Local grad to head state chamber
LINCOLN — For the first time in 19 years, the Nebraska Chamber of Commerce and Industry has a new president. And he grew up in Gering.
Bryan Slone, a 1975 Gering High School graduate, takes over leadership of the state chamber from Barry Kennedy, who retired from 32 years with the chamber and 19 years as president.
After high school, Slone attended college and law school at the University of Nebraska-Lincoln.
After graduation, he quickly became tax counsel for then-Congressman Hal Daub on the House Ways and Means Committee in Washington D.C. During that time, he helped shape the 1986 Tax Reform Act.
That was followed by an appointment as assistant to the commissioner of the Internal Revenue Service, serving as a congressional liaison to implement the new tax laws.
As an attorney and certified public accountant, Slone has private sector experience as a tax attorney and made an unsuccessful run for Nebraska governor in 2014.
“I tried to retire after that, but my wife told me I couldn’t,” Slone said. “That was a good thing because I’m not very good at retiring. I was practicing law and teaching at the university when the chamber position came up.”
Slone said the ag economy is always cyclical, so the state must always focus on trade and regulatory burdens. A big part of that is encouraging trade of ag commodities and opening new markets.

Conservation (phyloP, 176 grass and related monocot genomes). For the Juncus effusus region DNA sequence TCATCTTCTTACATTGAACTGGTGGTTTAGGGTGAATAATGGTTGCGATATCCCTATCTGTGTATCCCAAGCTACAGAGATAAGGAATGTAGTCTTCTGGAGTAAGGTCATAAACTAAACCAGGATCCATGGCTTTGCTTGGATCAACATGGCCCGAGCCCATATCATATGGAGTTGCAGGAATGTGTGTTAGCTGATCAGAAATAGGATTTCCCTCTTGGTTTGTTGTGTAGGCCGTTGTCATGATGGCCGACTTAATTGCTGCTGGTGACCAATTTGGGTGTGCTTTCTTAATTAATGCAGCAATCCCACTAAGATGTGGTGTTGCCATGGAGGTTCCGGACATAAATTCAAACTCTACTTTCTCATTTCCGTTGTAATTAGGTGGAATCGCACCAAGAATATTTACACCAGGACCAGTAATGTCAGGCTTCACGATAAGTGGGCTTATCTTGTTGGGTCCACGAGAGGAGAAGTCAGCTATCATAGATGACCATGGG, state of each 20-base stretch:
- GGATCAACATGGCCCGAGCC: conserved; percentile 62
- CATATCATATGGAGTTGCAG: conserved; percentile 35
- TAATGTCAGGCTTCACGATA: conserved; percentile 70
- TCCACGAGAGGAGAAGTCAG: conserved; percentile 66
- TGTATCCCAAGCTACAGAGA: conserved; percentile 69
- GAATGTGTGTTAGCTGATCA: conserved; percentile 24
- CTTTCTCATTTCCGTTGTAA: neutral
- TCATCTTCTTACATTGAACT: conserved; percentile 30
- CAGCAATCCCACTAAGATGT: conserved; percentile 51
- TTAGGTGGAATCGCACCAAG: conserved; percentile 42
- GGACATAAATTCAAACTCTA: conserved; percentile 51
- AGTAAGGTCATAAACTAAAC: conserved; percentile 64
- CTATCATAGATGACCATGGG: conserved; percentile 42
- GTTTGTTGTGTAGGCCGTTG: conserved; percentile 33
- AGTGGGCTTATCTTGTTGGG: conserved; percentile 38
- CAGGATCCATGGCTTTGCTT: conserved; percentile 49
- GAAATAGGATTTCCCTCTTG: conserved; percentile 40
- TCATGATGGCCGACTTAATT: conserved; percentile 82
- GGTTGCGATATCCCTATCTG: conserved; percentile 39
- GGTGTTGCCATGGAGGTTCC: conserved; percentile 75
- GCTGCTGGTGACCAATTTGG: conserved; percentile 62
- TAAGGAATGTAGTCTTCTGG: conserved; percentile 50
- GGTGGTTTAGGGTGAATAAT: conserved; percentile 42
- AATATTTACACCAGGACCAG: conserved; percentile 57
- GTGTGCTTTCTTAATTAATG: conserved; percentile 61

He added that the challenge for Nebraska is actually an opportunity.
“I’ve lived lots of places and this is the best quality of life there is. I always remind my wife that Scottsbluff is as good as it gets. We need to be able to sell that.”
He pointed out two major limiting factors that Nebraska needs to address. One is its tax structure, which he feels is antiquated and not competitive.
Slone said the state’s tax structure needs a complete overhaul, from income to sales to property taxes. The way to provide relief is either through economic growth or more efficiency in spending.
The second factor is in the area of workforce development so those who create new businesses or expand existing ones have the workforce they need to grow.
“Education fits in with workforce,” Slone said. “We have terrific educational institutions, but we need to be laser-focused on how we continue tying those opportunities to job opportunities in Nebraska once they graduate.”
He said state education needs to always look at using the latest technology to deliver schooling in a more efficient and cost-effective manner.
While there will always be classroom work, he said adding online education actually creates better results.
Another part of the answer is in career academies, where high school students are exposed to a variety of potential career options, not just college preparation.
“Who we’re trying to attract to Nebraska isn’t just people with advanced or four-year degrees,” Slone said. “A lot of the technology and trades jobs are in very high demand, so we need to connect with every student so they can do well with a career in Nebraska.”
Slone wants to see the state chamber continue working with their local counterparts and build the needed consensus around big policy issues, whether it’s taxes or workforce development.
“Quality of life is something the next generation values,” he said. “I think Nebraska is in a sweet spot for that. Technology makes it possible for people to create businesses anywhere in the world. You can start a business from western Nebraska that has national and global consequences.”